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The Protestant Martyrs of Amersham

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I recently read a small booklet by the Protestant Alliance (www.protestant-alliance.org), entitled 'The Protestant Martyrs of Amersham'. Upon reading of the horrific persecutions of Rome against the early reformers, my mind was instantly drawn back to the scenes broadcast by the media, of the supposedly 'Protestant' Church of England (CofE) welcoming the Pope to British shores in 2010. The Papal flag was hoisted above Westminster Abbey, and as I remember it, the Archbishop even proceeded to 'pray' with the Pope, portraying a perverse united front between the CofE and Rome. How far we have fallen, spiritually, as a nation!

Sadly, the likes of Rowan Williams forget that the Catholic 'church' is none other than the Great Whore prophesied in the Book of Revelation, who sits on the seven hills; and clothed in purple and scarlet, is "drunken with the blood of the saints, and with the blood of the martyrs of Jesus" (Revelation 17). She has never repented of her evils, and hates Christ as much now as ever she has.

May all Christians who would label themselves 'Protestant', and who own their own Bibles (which Rome would've murdered you for only a couple of hundred years ago) remember that the Catholic system is antichrist, and have nothing whatsoever to do with her.

An excerpt from 'The Protestant Martyrs of Amersham' is included below.


 

Cruel Burnings

Seven names are engraved on the Memorial of those who were cruelly burned to death in a nearby hollow. William Tylsworth, in 1506 and John Barnard, James Marden, John Scrivener, Robert Rave, Thomas Holmes and Joan Norman all burned in 1521. On one of the side panels appear the names of four Amersham men who died elsewhere in the same great cause - Robert Cosin of Great Missenden at Buckingham in 1506, Thomas Chase who was murdered by the Bishop's servants at his Palace at Wooburn in 1514, Thomas Man, a leader of the Lollards, who was arrested in London and burned in 1518 at Smithfield but was a native of Amersham, and Thomas Harding, who had moved to Chesham and was burned there in 1532.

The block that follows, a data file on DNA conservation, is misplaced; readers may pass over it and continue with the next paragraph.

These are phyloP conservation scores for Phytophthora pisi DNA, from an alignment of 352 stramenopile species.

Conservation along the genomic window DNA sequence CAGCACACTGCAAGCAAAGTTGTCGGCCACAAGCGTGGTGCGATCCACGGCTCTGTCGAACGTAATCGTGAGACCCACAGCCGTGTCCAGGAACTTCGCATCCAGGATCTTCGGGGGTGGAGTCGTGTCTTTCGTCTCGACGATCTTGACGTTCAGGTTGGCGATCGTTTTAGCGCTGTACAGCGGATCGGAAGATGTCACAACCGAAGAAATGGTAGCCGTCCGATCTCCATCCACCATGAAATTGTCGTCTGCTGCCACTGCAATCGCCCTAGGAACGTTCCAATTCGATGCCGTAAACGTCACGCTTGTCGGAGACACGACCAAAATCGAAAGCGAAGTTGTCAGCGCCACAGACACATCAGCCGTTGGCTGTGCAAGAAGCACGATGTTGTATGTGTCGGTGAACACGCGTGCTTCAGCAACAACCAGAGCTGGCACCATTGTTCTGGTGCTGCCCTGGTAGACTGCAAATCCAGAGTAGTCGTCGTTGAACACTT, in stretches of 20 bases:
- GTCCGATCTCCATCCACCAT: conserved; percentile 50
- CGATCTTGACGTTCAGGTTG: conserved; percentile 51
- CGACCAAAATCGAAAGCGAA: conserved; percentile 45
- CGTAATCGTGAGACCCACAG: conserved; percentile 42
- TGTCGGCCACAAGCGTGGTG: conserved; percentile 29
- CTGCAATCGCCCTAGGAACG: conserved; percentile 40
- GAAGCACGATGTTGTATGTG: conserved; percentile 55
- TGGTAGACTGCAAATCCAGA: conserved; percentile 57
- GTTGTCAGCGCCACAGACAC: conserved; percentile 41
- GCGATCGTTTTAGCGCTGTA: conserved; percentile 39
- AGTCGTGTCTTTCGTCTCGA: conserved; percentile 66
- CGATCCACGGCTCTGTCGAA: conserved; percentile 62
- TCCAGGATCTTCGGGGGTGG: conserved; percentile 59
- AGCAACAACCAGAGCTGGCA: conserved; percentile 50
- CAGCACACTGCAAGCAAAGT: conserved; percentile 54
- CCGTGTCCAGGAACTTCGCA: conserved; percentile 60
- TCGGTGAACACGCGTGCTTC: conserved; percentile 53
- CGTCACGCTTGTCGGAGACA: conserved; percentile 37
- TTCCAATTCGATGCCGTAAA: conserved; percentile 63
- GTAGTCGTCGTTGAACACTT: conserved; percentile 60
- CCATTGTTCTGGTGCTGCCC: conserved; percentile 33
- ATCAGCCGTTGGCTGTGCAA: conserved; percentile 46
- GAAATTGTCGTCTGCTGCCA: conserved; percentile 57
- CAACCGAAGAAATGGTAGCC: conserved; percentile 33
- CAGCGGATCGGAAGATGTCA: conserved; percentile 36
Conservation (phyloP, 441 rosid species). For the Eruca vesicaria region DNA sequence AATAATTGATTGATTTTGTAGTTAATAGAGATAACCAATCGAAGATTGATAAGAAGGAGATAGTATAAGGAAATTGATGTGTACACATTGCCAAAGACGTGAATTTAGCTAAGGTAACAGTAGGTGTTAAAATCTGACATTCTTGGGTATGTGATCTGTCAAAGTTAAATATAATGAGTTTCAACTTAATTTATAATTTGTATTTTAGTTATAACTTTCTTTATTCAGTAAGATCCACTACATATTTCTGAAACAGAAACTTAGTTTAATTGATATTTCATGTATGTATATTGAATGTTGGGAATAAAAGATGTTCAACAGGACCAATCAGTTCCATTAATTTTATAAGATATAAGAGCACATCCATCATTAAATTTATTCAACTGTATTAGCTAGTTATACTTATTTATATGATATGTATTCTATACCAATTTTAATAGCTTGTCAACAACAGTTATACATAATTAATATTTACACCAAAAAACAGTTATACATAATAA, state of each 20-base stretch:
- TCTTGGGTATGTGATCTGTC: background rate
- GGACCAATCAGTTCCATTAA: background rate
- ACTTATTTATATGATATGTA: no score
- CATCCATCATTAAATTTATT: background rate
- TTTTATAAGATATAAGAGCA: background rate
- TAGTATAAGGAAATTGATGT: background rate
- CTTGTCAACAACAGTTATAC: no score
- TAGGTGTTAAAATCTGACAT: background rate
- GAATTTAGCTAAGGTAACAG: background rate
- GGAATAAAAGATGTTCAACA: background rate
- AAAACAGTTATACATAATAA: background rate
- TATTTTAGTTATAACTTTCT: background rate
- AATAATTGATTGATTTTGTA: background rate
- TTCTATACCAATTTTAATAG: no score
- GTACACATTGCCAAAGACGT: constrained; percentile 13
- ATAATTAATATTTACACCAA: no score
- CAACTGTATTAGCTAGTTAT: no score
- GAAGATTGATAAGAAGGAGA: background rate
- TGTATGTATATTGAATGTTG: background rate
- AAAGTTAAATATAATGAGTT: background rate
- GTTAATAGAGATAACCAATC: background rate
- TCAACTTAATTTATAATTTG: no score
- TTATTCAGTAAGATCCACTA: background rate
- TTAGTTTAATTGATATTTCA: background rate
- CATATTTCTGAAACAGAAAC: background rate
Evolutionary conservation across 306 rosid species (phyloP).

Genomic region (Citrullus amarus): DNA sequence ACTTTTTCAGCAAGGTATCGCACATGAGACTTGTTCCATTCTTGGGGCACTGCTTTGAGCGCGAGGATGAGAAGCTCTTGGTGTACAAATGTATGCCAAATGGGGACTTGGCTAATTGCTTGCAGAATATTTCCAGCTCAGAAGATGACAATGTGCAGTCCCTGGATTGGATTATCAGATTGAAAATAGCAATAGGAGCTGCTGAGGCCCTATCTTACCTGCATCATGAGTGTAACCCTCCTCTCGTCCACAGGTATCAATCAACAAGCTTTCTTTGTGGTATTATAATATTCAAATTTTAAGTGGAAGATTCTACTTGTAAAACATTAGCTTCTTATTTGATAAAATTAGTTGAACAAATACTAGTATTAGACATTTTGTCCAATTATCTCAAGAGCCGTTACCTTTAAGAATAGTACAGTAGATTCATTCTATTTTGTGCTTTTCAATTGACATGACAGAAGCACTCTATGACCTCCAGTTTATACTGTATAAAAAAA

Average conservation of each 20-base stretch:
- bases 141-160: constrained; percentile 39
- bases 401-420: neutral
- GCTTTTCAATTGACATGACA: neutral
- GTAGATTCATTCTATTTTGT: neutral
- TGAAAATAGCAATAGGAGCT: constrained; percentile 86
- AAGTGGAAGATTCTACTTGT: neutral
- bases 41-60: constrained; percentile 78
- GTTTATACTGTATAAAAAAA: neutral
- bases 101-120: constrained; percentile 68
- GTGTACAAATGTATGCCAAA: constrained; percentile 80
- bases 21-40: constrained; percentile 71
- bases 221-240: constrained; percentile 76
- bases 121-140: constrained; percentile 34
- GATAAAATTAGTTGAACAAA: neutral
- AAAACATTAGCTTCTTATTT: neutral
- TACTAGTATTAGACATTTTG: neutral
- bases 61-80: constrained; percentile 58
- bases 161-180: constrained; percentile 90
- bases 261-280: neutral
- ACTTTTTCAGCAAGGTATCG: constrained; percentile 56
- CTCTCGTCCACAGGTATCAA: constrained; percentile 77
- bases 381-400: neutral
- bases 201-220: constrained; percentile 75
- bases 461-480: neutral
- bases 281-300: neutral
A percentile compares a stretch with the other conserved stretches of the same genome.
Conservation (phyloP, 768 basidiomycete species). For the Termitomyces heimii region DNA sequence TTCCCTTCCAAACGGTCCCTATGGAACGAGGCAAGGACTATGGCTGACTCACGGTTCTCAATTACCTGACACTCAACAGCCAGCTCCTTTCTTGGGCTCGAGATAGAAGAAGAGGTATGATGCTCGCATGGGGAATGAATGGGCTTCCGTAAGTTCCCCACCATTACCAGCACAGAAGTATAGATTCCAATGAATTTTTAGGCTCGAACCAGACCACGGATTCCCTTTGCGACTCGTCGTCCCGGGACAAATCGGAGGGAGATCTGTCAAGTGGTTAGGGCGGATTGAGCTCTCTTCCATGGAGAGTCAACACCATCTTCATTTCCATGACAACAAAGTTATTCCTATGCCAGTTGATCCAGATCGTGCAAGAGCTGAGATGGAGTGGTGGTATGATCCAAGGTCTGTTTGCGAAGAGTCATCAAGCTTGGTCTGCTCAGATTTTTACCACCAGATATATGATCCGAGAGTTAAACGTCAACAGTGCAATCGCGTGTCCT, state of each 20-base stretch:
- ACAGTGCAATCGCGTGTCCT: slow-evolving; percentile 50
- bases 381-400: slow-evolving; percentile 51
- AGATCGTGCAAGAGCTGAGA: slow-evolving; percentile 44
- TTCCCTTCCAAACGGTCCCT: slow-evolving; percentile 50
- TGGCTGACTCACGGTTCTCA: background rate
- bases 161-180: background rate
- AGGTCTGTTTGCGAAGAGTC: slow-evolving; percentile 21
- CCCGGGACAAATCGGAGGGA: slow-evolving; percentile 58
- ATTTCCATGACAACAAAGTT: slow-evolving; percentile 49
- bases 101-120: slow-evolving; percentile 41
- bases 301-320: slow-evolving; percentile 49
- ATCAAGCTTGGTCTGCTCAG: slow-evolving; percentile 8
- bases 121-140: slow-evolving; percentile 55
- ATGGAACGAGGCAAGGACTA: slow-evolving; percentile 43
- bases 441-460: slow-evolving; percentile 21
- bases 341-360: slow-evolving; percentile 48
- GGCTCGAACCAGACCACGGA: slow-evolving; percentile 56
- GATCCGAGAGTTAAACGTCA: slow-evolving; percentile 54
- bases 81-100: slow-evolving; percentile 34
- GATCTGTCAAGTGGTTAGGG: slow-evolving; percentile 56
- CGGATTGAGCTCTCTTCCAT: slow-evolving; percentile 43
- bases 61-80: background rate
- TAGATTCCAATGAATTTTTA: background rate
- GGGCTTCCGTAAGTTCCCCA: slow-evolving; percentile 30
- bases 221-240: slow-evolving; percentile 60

William Tylsworth

William Tylsworth seems to have been a leader of the Lollards in the district, and may have possessed a Wycliffe Bible or portion of Scripture. In 1506, in the reign of Henry VII, Bishop Smith of Lincoln made a very determined effort to get rid of the Lollards and his wrath descended on the hapless people of Amersham. The Episcopal Palace was close by at Wooburn and beneath it were dungeons for such a time as this.Search was made from house to house for Wycliffe's writings, every inducement was given to those who would inform on their neighbours. Information about the gatherings of these simple Christians was obtained and a persecution was begun that was to be remembered for years to come. 1506 was called the year of the Great Abjuration (recantation) for long afterward. (John Foxe was a much more careful historian than many of his enemies have been willing to admit. He used as the source of his knowledge the registers of the Bishops and the testimony of eye witnesses, that were still alive in Amersham in his day, who called this the Great Abjuration). The purpose of the Bishop was to make an example of a leader and to strike terror into his followers. It was with this in mind that William Tylsworth was burned. The persecutors made his married daughter, Joan Clerk, light the pile of faggots that consumed her father. It is recorded that she and her husband were of the 60 that were made to abjure. They were branded on the cheek with a hot iron, made to wear the symbol of the flaming faggot and forced on certain festival days to parade with a lighted torch in the hand and a faggot of wood on the shoulder. If they again expressed "heretical" opinions they were burned without mercy. William Tylsworth died but there was no popular revolt against the evils in the Church of his time. The beginnings of the Reformation could be glimpsed but Church and State combined to crush the followers of Wycliffe and Tylsworth. It would have been comparatively easy to think that the cause of Truth was lost. A freely read English Bible was still more than 20 years away. England was still benighted by Roman Catholic darkness. We hope that Tylsworth saw the rays of the brighter dawn and died not only in the faith of Jesus Christ but in the conviction that Truth would yet be vindicated.